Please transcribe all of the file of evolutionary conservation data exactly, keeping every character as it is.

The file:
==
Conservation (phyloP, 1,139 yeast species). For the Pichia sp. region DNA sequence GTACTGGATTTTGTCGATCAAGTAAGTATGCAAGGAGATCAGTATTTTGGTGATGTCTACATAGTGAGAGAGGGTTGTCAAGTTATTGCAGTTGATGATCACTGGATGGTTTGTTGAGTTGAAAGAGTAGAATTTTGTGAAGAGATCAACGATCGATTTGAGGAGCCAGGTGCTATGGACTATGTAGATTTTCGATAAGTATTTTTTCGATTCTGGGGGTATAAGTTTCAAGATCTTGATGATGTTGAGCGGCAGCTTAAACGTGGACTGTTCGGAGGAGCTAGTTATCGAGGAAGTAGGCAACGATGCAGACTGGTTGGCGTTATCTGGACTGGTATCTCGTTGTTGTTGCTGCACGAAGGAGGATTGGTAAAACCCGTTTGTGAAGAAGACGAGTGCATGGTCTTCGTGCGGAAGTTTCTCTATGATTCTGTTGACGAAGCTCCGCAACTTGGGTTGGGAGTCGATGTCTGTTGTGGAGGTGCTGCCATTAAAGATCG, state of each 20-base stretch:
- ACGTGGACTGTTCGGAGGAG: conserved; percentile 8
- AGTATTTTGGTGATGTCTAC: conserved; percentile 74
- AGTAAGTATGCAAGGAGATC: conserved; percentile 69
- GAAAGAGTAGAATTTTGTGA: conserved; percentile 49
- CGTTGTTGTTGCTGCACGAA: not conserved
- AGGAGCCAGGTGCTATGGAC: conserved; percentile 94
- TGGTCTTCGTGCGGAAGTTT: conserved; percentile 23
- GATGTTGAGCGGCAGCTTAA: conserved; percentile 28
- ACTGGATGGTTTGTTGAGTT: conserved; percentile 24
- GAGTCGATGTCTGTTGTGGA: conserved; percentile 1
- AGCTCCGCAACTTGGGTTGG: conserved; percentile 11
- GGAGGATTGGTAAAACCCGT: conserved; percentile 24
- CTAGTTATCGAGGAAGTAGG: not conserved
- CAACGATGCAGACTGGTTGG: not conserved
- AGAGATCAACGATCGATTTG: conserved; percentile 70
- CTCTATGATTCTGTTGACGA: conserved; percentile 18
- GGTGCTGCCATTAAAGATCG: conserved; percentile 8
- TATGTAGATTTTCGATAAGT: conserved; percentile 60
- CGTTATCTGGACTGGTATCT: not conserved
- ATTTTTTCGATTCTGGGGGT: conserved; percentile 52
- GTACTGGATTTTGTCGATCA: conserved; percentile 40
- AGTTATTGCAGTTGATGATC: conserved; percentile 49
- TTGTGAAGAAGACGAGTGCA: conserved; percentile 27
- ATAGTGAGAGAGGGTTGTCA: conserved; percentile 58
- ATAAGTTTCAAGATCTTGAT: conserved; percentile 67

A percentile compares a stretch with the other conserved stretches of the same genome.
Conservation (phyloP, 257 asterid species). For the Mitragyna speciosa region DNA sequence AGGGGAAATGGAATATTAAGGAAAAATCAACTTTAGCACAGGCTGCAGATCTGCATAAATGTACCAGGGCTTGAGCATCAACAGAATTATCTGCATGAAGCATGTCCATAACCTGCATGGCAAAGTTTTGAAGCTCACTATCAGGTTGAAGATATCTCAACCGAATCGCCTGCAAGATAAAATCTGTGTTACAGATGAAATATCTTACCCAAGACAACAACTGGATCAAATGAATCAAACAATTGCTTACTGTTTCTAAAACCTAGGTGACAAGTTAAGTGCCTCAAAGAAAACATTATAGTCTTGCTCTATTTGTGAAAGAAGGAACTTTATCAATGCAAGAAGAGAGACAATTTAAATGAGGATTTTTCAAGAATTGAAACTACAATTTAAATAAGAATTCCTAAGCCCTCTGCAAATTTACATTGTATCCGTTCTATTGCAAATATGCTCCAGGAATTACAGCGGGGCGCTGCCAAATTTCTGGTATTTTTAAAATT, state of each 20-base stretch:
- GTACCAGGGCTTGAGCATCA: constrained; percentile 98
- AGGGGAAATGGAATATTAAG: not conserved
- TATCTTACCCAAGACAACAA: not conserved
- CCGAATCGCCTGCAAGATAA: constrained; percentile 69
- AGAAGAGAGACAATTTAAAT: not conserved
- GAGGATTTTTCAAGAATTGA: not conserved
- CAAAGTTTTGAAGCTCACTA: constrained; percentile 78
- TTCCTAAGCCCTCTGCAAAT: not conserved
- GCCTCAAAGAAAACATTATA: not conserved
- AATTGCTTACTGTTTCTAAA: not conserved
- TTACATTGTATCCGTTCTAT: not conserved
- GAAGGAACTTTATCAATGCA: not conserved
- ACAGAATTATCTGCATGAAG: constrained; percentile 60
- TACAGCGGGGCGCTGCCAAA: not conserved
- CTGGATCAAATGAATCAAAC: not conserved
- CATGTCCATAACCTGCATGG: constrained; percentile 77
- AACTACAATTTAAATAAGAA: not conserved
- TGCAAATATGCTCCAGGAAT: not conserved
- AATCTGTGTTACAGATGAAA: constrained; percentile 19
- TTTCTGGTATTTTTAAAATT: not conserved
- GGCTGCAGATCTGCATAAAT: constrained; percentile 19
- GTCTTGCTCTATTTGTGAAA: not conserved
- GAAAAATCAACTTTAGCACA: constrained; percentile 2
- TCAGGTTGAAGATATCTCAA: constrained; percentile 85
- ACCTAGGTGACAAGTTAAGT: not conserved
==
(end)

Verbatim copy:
Conservation (phyloP, 1,139 yeast species). For the Pichia sp. region DNA sequence GTACTGGATTTTGTCGATCAAGTAAGTATGCAAGGAGATCAGTATTTTGGTGATGTCTACATAGTGAGAGAGGGTTGTCAAGTTATTGCAGTTGATGATCACTGGATGGTTTGTTGAGTTGAAAGAGTAGAATTTTGTGAAGAGATCAACGATCGATTTGAGGAGCCAGGTGCTATGGACTATGTAGATTTTCGATAAGTATTTTTTCGATTCTGGGGGTATAAGTTTCAAGATCTTGATGATGTTGAGCGGCAGCTTAAACGTGGACTGTTCGGAGGAGCTAGTTATCGAGGAAGTAGGCAACGATGCAGACTGGTTGGCGTTATCTGGACTGGTATCTCGTTGTTGTTGCTGCACGAAGGAGGATTGGTAAAACCCGTTTGTGAAGAAGACGAGTGCATGGTCTTCGTGCGGAAGTTTCTCTATGATTCTGTTGACGAAGCTCCGCAACTTGGGTTGGGAGTCGATGTCTGTTGTGGAGGTGCTGCCATTAAAGATCG, state of each 20-base stretch:
- ACGTGGACTGTTCGGAGGAG: conserved; percentile 8
- AGTATTTTGGTGATGTCTAC: conserved; percentile 74
- AGTAAGTATGCAAGGAGATC: conserved; percentile 69
- GAAAGAGTAGAATTTTGTGA: conserved; percentile 49
- CGTTGTTGTTGCTGCACGAA: not conserved
- AGGAGCCAGGTGCTATGGAC: conserved; percentile 94
- TGGTCTTCGTGCGGAAGTTT: conserved; percentile 23
- GATGTTGAGCGGCAGCTTAA: conserved; percentile 28
- ACTGGATGGTTTGTTGAGTT: conserved; percentile 24
- GAGTCGATGTCTGTTGTGGA: conserved; percentile 1
- AGCTCCGCAACTTGGGTTGG: conserved; percentile 11
- GGAGGATTGGTAAAACCCGT: conserved; percentile 24
- CTAGTTATCGAGGAAGTAGG: not conserved
- CAACGATGCAGACTGGTTGG: not conserved
- AGAGATCAACGATCGATTTG: conserved; percentile 70
- CTCTATGATTCTGTTGACGA: conserved; percentile 18
- GGTGCTGCCATTAAAGATCG: conserved; percentile 8
- TATGTAGATTTTCGATAAGT: conserved; percentile 60
- CGTTATCTGGACTGGTATCT: not conserved
- ATTTTTTCGATTCTGGGGGT: conserved; percentile 52
- GTACTGGATTTTGTCGATCA: conserved; percentile 40
- AGTTATTGCAGTTGATGATC: conserved; percentile 49
- TTGTGAAGAAGACGAGTGCA: conserved; percentile 27
- ATAGTGAGAGAGGGTTGTCA: conserved; percentile 58
- ATAAGTTTCAAGATCTTGAT: conserved; percentile 67

A percentile compares a stretch with the other conserved stretches of the same genome.
Conservation (phyloP, 257 asterid species). For the Mitragyna speciosa region DNA sequence AGGGGAAATGGAATATTAAGGAAAAATCAACTTTAGCACAGGCTGCAGATCTGCATAAATGTACCAGGGCTTGAGCATCAACAGAATTATCTGCATGAAGCATGTCCATAACCTGCATGGCAAAGTTTTGAAGCTCACTATCAGGTTGAAGATATCTCAACCGAATCGCCTGCAAGATAAAATCTGTGTTACAGATGAAATATCTTACCCAAGACAACAACTGGATCAAATGAATCAAACAATTGCTTACTGTTTCTAAAACCTAGGTGACAAGTTAAGTGCCTCAAAGAAAACATTATAGTCTTGCTCTATTTGTGAAAGAAGGAACTTTATCAATGCAAGAAGAGAGACAATTTAAATGAGGATTTTTCAAGAATTGAAACTACAATTTAAATAAGAATTCCTAAGCCCTCTGCAAATTTACATTGTATCCGTTCTATTGCAAATATGCTCCAGGAATTACAGCGGGGCGCTGCCAAATTTCTGGTATTTTTAAAATT, state of each 20-base stretch:
- GTACCAGGGCTTGAGCATCA: constrained; percentile 98
- AGGGGAAATGGAATATTAAG: not conserved
- TATCTTACCCAAGACAACAA: not conserved
- CCGAATCGCCTGCAAGATAA: constrained; percentile 69
- AGAAGAGAGACAATTTAAAT: not conserved
- GAGGATTTTTCAAGAATTGA: not conserved
- CAAAGTTTTGAAGCTCACTA: constrained; percentile 78
- TTCCTAAGCCCTCTGCAAAT: not conserved
- GCCTCAAAGAAAACATTATA: not conserved
- AATTGCTTACTGTTTCTAAA: not conserved
- TTACATTGTATCCGTTCTAT: not conserved
- GAAGGAACTTTATCAATGCA: not conserved
- ACAGAATTATCTGCATGAAG: constrained; percentile 60
- TACAGCGGGGCGCTGCCAAA: not conserved
- CTGGATCAAATGAATCAAAC: not conserved
- CATGTCCATAACCTGCATGG: constrained; percentile 77
- AACTACAATTTAAATAAGAA: not conserved
- TGCAAATATGCTCCAGGAAT: not conserved
- AATCTGTGTTACAGATGAAA: constrained; percentile 19
- TTTCTGGTATTTTTAAAATT: not conserved
- GGCTGCAGATCTGCATAAAT: constrained; percentile 19
- GTCTTGCTCTATTTGTGAAA: not conserved
- GAAAAATCAACTTTAGCACA: constrained; percentile 2
- TCAGGTTGAAGATATCTCAA: constrained; percentile 85
- ACCTAGGTGACAAGTTAAGT: not conserved